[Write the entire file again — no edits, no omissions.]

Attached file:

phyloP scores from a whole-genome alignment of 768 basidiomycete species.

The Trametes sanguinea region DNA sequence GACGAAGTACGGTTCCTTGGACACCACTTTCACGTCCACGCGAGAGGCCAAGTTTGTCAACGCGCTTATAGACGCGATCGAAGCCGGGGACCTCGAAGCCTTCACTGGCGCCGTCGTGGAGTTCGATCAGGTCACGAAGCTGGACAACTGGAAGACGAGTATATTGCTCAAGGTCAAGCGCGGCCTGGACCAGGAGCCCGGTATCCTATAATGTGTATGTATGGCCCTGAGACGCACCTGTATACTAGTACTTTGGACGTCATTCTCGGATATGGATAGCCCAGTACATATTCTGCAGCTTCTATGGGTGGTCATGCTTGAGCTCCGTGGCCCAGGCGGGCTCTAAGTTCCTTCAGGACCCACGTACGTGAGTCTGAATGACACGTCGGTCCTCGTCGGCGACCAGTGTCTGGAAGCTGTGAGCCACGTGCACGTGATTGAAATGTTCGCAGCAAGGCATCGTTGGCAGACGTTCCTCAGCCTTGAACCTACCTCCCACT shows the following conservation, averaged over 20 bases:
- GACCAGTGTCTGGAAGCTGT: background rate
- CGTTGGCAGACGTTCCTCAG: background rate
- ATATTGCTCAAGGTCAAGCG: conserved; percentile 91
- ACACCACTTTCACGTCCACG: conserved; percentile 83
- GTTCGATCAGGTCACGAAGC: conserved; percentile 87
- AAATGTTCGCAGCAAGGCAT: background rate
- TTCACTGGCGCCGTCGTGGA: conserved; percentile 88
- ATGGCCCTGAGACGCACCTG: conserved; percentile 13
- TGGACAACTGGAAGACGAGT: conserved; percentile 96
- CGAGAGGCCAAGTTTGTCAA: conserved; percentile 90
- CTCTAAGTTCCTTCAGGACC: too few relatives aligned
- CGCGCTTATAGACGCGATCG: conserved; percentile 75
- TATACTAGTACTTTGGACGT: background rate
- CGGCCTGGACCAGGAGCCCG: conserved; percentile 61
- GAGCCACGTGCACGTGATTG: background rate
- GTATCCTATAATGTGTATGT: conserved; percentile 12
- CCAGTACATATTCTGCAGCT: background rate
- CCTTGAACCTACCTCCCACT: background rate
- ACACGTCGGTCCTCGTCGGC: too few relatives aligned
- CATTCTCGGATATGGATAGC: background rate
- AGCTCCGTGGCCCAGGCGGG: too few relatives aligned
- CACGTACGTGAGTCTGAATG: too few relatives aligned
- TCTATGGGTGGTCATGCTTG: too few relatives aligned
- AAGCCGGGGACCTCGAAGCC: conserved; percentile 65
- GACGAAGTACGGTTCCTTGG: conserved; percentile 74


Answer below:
phyloP scores from a whole-genome alignment of 768 basidiomycete species.

The Trametes sanguinea region DNA sequence GACGAAGTACGGTTCCTTGGACACCACTTTCACGTCCACGCGAGAGGCCAAGTTTGTCAACGCGCTTATAGACGCGATCGAAGCCGGGGACCTCGAAGCCTTCACTGGCGCCGTCGTGGAGTTCGATCAGGTCACGAAGCTGGACAACTGGAAGACGAGTATATTGCTCAAGGTCAAGCGCGGCCTGGACCAGGAGCCCGGTATCCTATAATGTGTATGTATGGCCCTGAGACGCACCTGTATACTAGTACTTTGGACGTCATTCTCGGATATGGATAGCCCAGTACATATTCTGCAGCTTCTATGGGTGGTCATGCTTGAGCTCCGTGGCCCAGGCGGGCTCTAAGTTCCTTCAGGACCCACGTACGTGAGTCTGAATGACACGTCGGTCCTCGTCGGCGACCAGTGTCTGGAAGCTGTGAGCCACGTGCACGTGATTGAAATGTTCGCAGCAAGGCATCGTTGGCAGACGTTCCTCAGCCTTGAACCTACCTCCCACT shows the following conservation, averaged over 20 bases:
- GACCAGTGTCTGGAAGCTGT: background rate
- CGTTGGCAGACGTTCCTCAG: background rate
- ATATTGCTCAAGGTCAAGCG: conserved; percentile 91
- ACACCACTTTCACGTCCACG: conserved; percentile 83
- GTTCGATCAGGTCACGAAGC: conserved; percentile 87
- AAATGTTCGCAGCAAGGCAT: background rate
- TTCACTGGCGCCGTCGTGGA: conserved; percentile 88
- ATGGCCCTGAGACGCACCTG: conserved; percentile 13
- TGGACAACTGGAAGACGAGT: conserved; percentile 96
- CGAGAGGCCAAGTTTGTCAA: conserved; percentile 90
- CTCTAAGTTCCTTCAGGACC: too few relatives aligned
- CGCGCTTATAGACGCGATCG: conserved; percentile 75
- TATACTAGTACTTTGGACGT: background rate
- CGGCCTGGACCAGGAGCCCG: conserved; percentile 61
- GAGCCACGTGCACGTGATTG: background rate
- GTATCCTATAATGTGTATGT: conserved; percentile 12
- CCAGTACATATTCTGCAGCT: background rate
- CCTTGAACCTACCTCCCACT: background rate
- ACACGTCGGTCCTCGTCGGC: too few relatives aligned
- CATTCTCGGATATGGATAGC: background rate
- AGCTCCGTGGCCCAGGCGGG: too few relatives aligned
- CACGTACGTGAGTCTGAATG: too few relatives aligned
- TCTATGGGTGGTCATGCTTG: too few relatives aligned
- AAGCCGGGGACCTCGAAGCC: conserved; percentile 65
- GACGAAGTACGGTTCCTTGG: conserved; percentile 74